The other copies of Fluxus usually went to Nimai, but he had often obtained a copy from the artist involved and so we had a few to sell to the general public. It was noticeable that no English institution was interested in collecting this sort of thing, nor any English collectors. (The Tate didn’t start an archive until 1970). I met Nimai again, decades later, at a Tate Turner Prize party. He immediately asked if Jeff Nuttall had produced any more copies of George. It was if we had seen each other only the week before and I was still behind the counter at Indica.

It was terrific to see all the wonderful objects that had once passed through my hands: obscure German language concrete poetry magazines; John Furrnival’s Openings/Unfoldings poetry cards – John was one of my teachers at art college – Bob Cobbing’s Writer’s Forum mimeo poetry chapbooks; a run of Situationist Internationale (including a first printing of the second issue!); the first edition of Yoko Ono’s Grapefruit and so on. There is a letter from Guy Debord; manuscripts; photographs of Jean-Jacques Lebel’s happenings including the first ever conducted in Europe; wonderful documentation. I was particularly pleased to see a poster for the Domain Poetique, organised by Jean-Jacques Lebel at the American Centre in Paris, where William Burroughs, Brion Gysin and Ian Sommerville presented their mix-media performances. This one is from May 1963. Bill did much more cutting edge work when he was living in Europe. If you are in Tate Modern do go and see the show, it’s where the café used to be.

may-1963-paris

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Monday 5 September

Rosemary and I went to the “So You want a Revolution?” dinner at the V&A, to celebrate the opening the show in a couple of days time. We arrived early, but fortunately so did Jon Savage and Charles Saumarez-Smith who runs the RA, who was very jolly and we passed the time pleasantly until someone finally opened the doors. Had a chat with Bob Geldof who had an in depth knowledge of the period; something I had not expected as I associate him with the next generation; in fact he’s only eight years younger than me. He said how he had always hated the hippies, mostly for their passivity. I sort of agree with him as I always preferred the Velvet Underground to any of the San Francisco bands. He said it was the aggression of bands like the Who that he got off on back then and I can see that that the appreciation of psychedelic rock would not translate very well beyond the confines of the UFO Club and the Notting Hill hippie scene. The Who were, in fact, an interesting transitional band in that respect: Pete Townshend and Karen were regulars at the UFO Club, Pete in his Afghan coat and Karen in a tiny mini-skirt, danicing to the Pink Floyd and yet retaining a Who fan-base of short haired mods.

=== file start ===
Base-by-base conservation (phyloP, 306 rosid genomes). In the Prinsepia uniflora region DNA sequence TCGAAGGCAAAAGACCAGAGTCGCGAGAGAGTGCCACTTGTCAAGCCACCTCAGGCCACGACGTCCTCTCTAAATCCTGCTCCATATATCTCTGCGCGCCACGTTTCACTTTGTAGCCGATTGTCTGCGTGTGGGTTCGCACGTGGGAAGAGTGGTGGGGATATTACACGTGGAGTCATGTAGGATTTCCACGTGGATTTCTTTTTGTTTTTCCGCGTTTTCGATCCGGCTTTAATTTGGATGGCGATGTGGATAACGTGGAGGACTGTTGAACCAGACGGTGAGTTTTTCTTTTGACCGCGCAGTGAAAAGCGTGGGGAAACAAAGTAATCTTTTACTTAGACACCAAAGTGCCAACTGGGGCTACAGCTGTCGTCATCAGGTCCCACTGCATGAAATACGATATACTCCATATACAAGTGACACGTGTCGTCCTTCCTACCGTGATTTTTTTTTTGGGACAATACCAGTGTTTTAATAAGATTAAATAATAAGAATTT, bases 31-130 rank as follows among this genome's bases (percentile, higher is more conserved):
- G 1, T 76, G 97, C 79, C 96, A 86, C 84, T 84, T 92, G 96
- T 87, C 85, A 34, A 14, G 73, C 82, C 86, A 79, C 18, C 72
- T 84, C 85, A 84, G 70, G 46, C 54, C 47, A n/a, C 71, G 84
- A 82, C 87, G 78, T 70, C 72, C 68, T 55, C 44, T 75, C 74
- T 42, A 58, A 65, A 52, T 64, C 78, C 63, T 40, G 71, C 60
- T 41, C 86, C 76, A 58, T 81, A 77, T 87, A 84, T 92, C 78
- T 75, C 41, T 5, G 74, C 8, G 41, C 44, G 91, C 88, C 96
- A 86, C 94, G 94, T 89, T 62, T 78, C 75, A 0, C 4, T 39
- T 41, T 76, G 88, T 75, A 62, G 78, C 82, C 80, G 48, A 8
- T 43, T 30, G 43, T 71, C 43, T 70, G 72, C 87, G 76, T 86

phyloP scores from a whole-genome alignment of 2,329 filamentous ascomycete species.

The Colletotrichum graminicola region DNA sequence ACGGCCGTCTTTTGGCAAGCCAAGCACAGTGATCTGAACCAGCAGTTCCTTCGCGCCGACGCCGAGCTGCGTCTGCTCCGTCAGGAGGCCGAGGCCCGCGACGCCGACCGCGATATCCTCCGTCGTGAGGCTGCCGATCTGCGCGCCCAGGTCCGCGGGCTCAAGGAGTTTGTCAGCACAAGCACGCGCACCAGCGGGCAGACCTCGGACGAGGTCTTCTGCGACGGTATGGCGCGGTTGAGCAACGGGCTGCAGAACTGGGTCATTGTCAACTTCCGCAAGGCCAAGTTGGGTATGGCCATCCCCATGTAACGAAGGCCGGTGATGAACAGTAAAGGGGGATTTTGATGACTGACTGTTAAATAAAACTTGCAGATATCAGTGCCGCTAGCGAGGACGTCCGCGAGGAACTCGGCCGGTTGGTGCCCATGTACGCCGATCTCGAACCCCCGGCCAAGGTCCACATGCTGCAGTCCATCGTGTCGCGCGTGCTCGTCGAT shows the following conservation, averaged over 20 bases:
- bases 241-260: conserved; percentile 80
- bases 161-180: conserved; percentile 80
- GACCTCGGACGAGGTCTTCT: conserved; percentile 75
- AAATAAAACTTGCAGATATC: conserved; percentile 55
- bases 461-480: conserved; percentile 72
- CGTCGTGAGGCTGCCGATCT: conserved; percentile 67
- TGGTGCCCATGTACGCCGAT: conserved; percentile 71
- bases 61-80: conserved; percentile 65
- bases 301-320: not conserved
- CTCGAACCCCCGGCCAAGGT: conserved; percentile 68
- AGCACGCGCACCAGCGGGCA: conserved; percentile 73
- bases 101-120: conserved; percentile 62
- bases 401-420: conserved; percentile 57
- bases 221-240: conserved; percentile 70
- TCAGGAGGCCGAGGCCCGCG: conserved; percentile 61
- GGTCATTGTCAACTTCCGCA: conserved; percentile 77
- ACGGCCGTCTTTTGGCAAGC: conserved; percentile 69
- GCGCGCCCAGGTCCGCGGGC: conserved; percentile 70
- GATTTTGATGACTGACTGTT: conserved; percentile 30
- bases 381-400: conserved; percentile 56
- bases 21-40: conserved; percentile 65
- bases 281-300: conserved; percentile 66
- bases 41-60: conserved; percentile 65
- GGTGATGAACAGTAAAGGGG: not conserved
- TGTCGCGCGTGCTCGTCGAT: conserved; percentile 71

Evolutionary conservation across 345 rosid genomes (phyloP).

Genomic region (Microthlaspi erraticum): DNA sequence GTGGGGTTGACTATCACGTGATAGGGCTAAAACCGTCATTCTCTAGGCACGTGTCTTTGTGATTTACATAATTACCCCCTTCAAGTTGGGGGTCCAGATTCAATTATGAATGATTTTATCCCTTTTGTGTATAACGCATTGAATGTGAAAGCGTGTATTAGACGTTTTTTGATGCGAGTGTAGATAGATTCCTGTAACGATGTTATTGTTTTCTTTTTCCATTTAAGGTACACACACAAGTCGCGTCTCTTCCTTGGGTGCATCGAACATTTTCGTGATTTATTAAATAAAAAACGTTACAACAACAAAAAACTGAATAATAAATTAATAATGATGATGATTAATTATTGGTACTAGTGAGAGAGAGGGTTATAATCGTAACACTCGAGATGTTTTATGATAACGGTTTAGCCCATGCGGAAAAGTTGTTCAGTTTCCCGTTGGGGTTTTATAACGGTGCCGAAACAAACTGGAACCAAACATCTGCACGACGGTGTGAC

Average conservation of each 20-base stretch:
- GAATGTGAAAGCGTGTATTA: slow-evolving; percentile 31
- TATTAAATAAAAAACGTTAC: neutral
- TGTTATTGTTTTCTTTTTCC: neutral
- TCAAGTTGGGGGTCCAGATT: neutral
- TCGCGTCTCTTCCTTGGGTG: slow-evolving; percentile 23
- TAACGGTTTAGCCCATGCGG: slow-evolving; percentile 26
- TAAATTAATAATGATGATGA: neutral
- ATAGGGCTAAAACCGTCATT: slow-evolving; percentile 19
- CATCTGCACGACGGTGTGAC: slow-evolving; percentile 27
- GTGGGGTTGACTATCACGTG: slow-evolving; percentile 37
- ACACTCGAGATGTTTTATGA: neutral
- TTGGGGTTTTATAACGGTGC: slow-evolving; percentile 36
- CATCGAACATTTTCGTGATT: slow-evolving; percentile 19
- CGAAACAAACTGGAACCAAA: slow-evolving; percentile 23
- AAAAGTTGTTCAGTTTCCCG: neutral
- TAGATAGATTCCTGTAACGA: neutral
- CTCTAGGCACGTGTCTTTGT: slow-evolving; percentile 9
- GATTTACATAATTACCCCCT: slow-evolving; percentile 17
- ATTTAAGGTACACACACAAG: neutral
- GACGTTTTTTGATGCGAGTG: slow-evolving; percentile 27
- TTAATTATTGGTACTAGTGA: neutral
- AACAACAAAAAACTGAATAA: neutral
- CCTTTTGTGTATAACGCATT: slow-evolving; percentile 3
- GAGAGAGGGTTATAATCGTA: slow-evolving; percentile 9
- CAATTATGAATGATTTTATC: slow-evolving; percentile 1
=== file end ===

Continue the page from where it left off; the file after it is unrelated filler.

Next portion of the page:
At the dinner I was sat next to broadcaster Paul Gambaccini, whom I hadn’t seen in several years. I knew him from the seventies when Omnibus Press published his Paul McCartney in His Own Words, in 1976 when I was working there as a free-lance editor with Pearce Marchbank. There is no question that Paul has been unfairly demonised by the BBC and the police, in their unfounded allegations that he was a sexual abuser; by the latter in order to encourage more victims of sexual abuse to come forward. I hope he wins the case that he is bringing against his tormentors.

paul-gambaccinijon-savage-miles

Two days later, at the morning press launch, I did some of the press interviews for the show along with Jim Haynes, Joe Boyd and others. Vicky Broackes and Geoff Marsh, the curators, naturally did the most. After the launch party that evening, where virtually everyone from the sixties that I knew, who is still alive, turned up, James Birch and Claire, Rosemary, Glen Matlock and another couple all went for a Polish meal where Vickie and Geoff joined us. The show had taken two years to put on and the initial responses were all favourable. Here they practice their John and Yoko double act with James.

james-birch-vickie-broackes-geoff-march

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2 August 2016

I have never felt that Britain was my country. When I was a child, growing up in the Cotswold countryside, everything was owned or run by Earl Bathurst, Colonel Bowley, whose family built the Bowley almshouses in Watermoor, where my primary school was located, or some other aristocratic family. Earl Bathurst, also called Lord Apsley, owned 15,500 acres of countryside surrounding Cirencester and the home park of the family seat, Cirencester House, cut a 90 degree slice from the town centre making it impossible to cross the west side of the town as the house was only one street from the central market place and its attached park was ten miles long. The Bathursts appeared to control everything; no-one I knew, my parents, my friends’ parents, had any say over how Cirencester was run. All my aunts and uncles, on both sides of my family, had spent the early part of their lives in service, working as servants in the mansions and large country houses of the West of England. They knew whose country it was; and it wasn’t theirs. I felt no connection to it at all. It was nothing to do with me.